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Album Review: The Delta Riggs – ‘Dipz Zebazios’

Words by Andrew Adrian - Published on October 9, 2014

In early 2012, I stumbled across a track called Money, which comprises the kind of unashamedly archetypal riff you think you must surely have heard before. The Delta Riggs, the Melbourne-based band behind the track, have been criticised for being a ‘generic’ rock band, but I don’t think that’s the case. In my opinion, it’s simply that The Delta Riggs are such an authentic, whisky-fuelled rock ‘n’ roll outfit that their music feels instantly familiar. It’s not as if they’re one-sided, either; the ferocity of Rah Rah Radio juxtaposed against the delicate crooning of Better showcases a depth that a group of guitar-wielding imitation musicians simply couldn’t achieve.

Unlike its predecessor, 2013’s Hex.Lover.Killer, which wastes no time in melting faces, The Delta Riggs’ sophomore effort is immediately indicative of the band’s growing musical maturity. The mysteriously titled Dipz Zebazios swirls into life with It’s Over. Eventually the voice of Elliott Hammond peels away the ethereal opening stanza of the song, revealing the dynamic sonic elements with which fans are accustomed.

The first taste of Dipz Zebazios arrived in February in the form of Supersonic Casualties. Rather charmingly anchored on a nursery rhyme, the single was a sign of a new direction and some welcome restraint from the band. Indeed, just five months earlier I had witnessed Hammond empty a beer bottle onto his keyboard in a display of mystifying nonchalance, so it’s nice to hear them mellow a little, while retaining core elements of the jagged sound they’ve developed so well.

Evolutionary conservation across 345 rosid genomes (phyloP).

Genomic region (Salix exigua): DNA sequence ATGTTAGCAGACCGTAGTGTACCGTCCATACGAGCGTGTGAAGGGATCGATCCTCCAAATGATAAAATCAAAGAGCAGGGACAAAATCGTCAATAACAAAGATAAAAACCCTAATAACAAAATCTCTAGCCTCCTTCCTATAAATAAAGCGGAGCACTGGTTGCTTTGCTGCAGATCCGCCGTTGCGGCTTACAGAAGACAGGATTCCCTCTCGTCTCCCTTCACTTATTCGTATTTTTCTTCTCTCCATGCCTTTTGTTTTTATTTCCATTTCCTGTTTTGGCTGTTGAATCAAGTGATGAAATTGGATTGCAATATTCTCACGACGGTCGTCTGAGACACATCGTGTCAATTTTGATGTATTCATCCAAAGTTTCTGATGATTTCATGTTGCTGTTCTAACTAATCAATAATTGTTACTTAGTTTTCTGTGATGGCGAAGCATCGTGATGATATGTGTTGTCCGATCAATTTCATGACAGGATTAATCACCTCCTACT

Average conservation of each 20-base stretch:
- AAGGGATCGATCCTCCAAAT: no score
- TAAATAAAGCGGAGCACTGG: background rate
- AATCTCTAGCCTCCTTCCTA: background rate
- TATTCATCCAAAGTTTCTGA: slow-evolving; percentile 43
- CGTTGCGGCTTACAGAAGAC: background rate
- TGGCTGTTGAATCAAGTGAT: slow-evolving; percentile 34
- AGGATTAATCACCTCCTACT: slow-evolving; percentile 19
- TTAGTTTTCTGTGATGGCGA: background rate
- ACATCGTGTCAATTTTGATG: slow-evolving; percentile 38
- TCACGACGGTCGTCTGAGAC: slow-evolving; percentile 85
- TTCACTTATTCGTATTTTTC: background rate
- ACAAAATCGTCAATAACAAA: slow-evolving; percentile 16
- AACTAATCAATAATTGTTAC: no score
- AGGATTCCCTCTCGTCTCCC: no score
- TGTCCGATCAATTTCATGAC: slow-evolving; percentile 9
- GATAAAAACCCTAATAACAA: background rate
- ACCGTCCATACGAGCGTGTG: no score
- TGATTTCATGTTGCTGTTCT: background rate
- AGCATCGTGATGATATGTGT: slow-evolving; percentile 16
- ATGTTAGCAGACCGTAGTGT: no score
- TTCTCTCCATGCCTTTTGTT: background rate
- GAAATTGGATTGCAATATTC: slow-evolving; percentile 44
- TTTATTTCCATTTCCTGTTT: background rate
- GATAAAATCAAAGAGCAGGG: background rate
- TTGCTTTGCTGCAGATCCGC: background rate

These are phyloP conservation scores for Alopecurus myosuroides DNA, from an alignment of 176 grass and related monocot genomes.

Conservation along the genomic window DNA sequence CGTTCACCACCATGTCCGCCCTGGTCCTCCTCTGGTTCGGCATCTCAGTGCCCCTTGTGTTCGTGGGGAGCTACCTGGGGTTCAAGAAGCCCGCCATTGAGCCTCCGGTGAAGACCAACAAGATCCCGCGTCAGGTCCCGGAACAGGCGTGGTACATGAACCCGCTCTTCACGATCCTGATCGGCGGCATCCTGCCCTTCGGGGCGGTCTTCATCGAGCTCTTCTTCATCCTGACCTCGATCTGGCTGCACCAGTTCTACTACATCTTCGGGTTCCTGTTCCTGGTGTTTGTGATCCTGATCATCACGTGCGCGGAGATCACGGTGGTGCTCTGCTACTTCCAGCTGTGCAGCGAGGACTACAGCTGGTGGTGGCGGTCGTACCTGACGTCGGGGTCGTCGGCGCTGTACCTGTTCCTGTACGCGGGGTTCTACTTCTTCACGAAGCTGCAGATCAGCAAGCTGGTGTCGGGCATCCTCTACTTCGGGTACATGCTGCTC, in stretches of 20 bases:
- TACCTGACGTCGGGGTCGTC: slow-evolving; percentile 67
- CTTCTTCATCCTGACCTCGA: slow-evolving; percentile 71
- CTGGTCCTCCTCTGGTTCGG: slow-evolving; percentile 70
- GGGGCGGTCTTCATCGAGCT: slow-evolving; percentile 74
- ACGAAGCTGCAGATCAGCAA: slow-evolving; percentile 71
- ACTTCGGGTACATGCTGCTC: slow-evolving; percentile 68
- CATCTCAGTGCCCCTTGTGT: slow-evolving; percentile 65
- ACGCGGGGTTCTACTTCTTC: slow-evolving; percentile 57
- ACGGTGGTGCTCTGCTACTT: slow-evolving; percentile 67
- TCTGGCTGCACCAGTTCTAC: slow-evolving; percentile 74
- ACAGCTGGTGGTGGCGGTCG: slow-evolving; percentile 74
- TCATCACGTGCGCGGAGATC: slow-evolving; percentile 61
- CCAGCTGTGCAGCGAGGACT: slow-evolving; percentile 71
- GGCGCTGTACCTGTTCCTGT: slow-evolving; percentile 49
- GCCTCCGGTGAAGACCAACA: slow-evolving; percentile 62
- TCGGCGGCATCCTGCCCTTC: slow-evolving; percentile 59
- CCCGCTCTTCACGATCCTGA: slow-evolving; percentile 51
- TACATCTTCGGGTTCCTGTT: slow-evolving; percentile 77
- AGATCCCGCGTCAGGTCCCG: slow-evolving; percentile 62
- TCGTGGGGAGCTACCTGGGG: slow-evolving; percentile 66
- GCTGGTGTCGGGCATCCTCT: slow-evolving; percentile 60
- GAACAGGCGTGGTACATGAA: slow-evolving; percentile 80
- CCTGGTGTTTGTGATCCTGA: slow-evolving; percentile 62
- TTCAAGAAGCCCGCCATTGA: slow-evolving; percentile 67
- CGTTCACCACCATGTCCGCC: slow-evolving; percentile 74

The Record’s Flawed is superb, and one of my favourite songs of the year, but the swaggering Bobby’s Flowers and the aptly named Ornate Delicate Creatures are also notable inclusions to the track list. No Friends is the most surprising song on the album, because it’s pretty much hip hop. I know: coming from The Delta Riggs, that sounds bloody awful. However – and I say this with due trepidation – it’s actually not that abrasive. Sure, it’s ridiculous, and I’d urge them to keep their pseudo-rapping to themselves on future releases, but Dipz Zebazios is a confusing name for an album, so it wouldn’t be complete without one or two inexplicable tributes to The Roots.

The most evident aspect of the album is how measured and carefully constructed it is. Hex.Lover.Killer was exhilarating, but somewhat brash, whereas Dipz Zebazios is more complex and varied. It’s a pleasing progression for The Delta Riggs, and an extremely likeable album.

Lover of music, owner of cat

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